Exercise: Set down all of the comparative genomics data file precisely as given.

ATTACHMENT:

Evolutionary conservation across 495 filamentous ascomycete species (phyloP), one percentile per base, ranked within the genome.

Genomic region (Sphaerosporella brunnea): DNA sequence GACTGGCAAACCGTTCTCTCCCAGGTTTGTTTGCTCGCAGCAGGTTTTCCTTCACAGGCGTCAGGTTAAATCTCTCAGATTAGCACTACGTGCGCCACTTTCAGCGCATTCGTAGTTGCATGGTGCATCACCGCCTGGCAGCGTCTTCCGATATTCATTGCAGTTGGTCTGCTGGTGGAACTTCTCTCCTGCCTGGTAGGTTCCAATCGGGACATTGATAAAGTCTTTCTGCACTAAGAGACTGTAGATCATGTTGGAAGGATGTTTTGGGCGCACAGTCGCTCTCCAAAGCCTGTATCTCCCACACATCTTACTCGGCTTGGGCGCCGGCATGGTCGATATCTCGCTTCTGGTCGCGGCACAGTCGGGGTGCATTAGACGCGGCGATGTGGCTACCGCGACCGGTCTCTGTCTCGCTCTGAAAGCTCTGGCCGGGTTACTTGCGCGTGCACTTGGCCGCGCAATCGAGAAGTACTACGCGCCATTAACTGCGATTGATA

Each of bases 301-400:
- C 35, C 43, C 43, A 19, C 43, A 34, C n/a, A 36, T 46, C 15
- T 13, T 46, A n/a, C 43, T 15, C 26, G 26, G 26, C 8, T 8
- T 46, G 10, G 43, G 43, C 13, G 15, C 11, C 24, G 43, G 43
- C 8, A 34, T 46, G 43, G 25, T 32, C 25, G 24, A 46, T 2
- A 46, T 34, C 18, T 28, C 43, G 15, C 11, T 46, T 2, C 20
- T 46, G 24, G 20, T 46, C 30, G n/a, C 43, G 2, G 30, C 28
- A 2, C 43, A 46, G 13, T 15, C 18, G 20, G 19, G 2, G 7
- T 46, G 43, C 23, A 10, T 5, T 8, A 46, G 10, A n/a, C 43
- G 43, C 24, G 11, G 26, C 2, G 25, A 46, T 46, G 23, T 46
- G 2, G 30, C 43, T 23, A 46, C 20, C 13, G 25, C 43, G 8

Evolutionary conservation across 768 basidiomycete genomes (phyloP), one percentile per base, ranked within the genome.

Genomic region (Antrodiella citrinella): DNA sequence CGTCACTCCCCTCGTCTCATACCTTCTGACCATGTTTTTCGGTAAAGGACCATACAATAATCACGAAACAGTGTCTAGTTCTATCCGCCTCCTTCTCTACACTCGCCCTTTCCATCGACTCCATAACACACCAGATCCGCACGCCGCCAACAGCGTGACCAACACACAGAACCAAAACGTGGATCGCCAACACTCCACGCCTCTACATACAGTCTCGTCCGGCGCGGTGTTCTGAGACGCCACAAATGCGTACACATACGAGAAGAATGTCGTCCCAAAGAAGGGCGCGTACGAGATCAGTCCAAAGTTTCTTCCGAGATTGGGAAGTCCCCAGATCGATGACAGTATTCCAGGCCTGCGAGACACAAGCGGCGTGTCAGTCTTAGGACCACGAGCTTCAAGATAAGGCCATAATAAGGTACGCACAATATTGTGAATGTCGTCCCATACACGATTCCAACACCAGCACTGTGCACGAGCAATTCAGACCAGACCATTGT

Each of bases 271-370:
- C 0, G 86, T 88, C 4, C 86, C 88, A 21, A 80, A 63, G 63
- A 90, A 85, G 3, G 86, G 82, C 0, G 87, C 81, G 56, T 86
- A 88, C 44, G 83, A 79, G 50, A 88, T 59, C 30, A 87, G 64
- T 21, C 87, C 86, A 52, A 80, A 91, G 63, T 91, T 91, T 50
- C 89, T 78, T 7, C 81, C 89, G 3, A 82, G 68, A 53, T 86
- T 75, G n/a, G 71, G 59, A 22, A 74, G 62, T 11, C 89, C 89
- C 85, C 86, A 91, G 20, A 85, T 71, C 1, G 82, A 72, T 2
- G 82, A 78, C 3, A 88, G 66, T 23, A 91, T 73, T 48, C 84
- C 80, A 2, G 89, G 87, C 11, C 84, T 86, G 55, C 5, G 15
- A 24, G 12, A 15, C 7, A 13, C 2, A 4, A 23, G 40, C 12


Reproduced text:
Evolutionary conservation across 495 filamentous ascomycete species (phyloP), one percentile per base, ranked within the genome.

Genomic region (Sphaerosporella brunnea): DNA sequence GACTGGCAAACCGTTCTCTCCCAGGTTTGTTTGCTCGCAGCAGGTTTTCCTTCACAGGCGTCAGGTTAAATCTCTCAGATTAGCACTACGTGCGCCACTTTCAGCGCATTCGTAGTTGCATGGTGCATCACCGCCTGGCAGCGTCTTCCGATATTCATTGCAGTTGGTCTGCTGGTGGAACTTCTCTCCTGCCTGGTAGGTTCCAATCGGGACATTGATAAAGTCTTTCTGCACTAAGAGACTGTAGATCATGTTGGAAGGATGTTTTGGGCGCACAGTCGCTCTCCAAAGCCTGTATCTCCCACACATCTTACTCGGCTTGGGCGCCGGCATGGTCGATATCTCGCTTCTGGTCGCGGCACAGTCGGGGTGCATTAGACGCGGCGATGTGGCTACCGCGACCGGTCTCTGTCTCGCTCTGAAAGCTCTGGCCGGGTTACTTGCGCGTGCACTTGGCCGCGCAATCGAGAAGTACTACGCGCCATTAACTGCGATTGATA

Each of bases 301-400:
- C 35, C 43, C 43, A 19, C 43, A 34, C n/a, A 36, T 46, C 15
- T 13, T 46, A n/a, C 43, T 15, C 26, G 26, G 26, C 8, T 8
- T 46, G 10, G 43, G 43, C 13, G 15, C 11, C 24, G 43, G 43
- C 8, A 34, T 46, G 43, G 25, T 32, C 25, G 24, A 46, T 2
- A 46, T 34, C 18, T 28, C 43, G 15, C 11, T 46, T 2, C 20
- T 46, G 24, G 20, T 46, C 30, G n/a, C 43, G 2, G 30, C 28
- A 2, C 43, A 46, G 13, T 15, C 18, G 20, G 19, G 2, G 7
- T 46, G 43, C 23, A 10, T 5, T 8, A 46, G 10, A n/a, C 43
- G 43, C 24, G 11, G 26, C 2, G 25, A 46, T 46, G 23, T 46
- G 2, G 30, C 43, T 23, A 46, C 20, C 13, G 25, C 43, G 8

Evolutionary conservation across 768 basidiomycete genomes (phyloP), one percentile per base, ranked within the genome.

Genomic region (Antrodiella citrinella): DNA sequence CGTCACTCCCCTCGTCTCATACCTTCTGACCATGTTTTTCGGTAAAGGACCATACAATAATCACGAAACAGTGTCTAGTTCTATCCGCCTCCTTCTCTACACTCGCCCTTTCCATCGACTCCATAACACACCAGATCCGCACGCCGCCAACAGCGTGACCAACACACAGAACCAAAACGTGGATCGCCAACACTCCACGCCTCTACATACAGTCTCGTCCGGCGCGGTGTTCTGAGACGCCACAAATGCGTACACATACGAGAAGAATGTCGTCCCAAAGAAGGGCGCGTACGAGATCAGTCCAAAGTTTCTTCCGAGATTGGGAAGTCCCCAGATCGATGACAGTATTCCAGGCCTGCGAGACACAAGCGGCGTGTCAGTCTTAGGACCACGAGCTTCAAGATAAGGCCATAATAAGGTACGCACAATATTGTGAATGTCGTCCCATACACGATTCCAACACCAGCACTGTGCACGAGCAATTCAGACCAGACCATTGT

Each of bases 271-370:
- C 0, G 86, T 88, C 4, C 86, C 88, A 21, A 80, A 63, G 63
- A 90, A 85, G 3, G 86, G 82, C 0, G 87, C 81, G 56, T 86
- A 88, C 44, G 83, A 79, G 50, A 88, T 59, C 30, A 87, G 64
- T 21, C 87, C 86, A 52, A 80, A 91, G 63, T 91, T 91, T 50
- C 89, T 78, T 7, C 81, C 89, G 3, A 82, G 68, A 53, T 86
- T 75, G n/a, G 71, G 59, A 22, A 74, G 62, T 11, C 89, C 89
- C 85, C 86, A 91, G 20, A 85, T 71, C 1, G 82, A 72, T 2
- G 82, A 78, C 3, A 88, G 66, T 23, A 91, T 73, T 48, C 84
- C 80, A 2, G 89, G 87, C 11, C 84, T 86, G 55, C 5, G 15
- A 24, G 12, A 15, C 7, A 13, C 2, A 4, A 23, G 40, C 12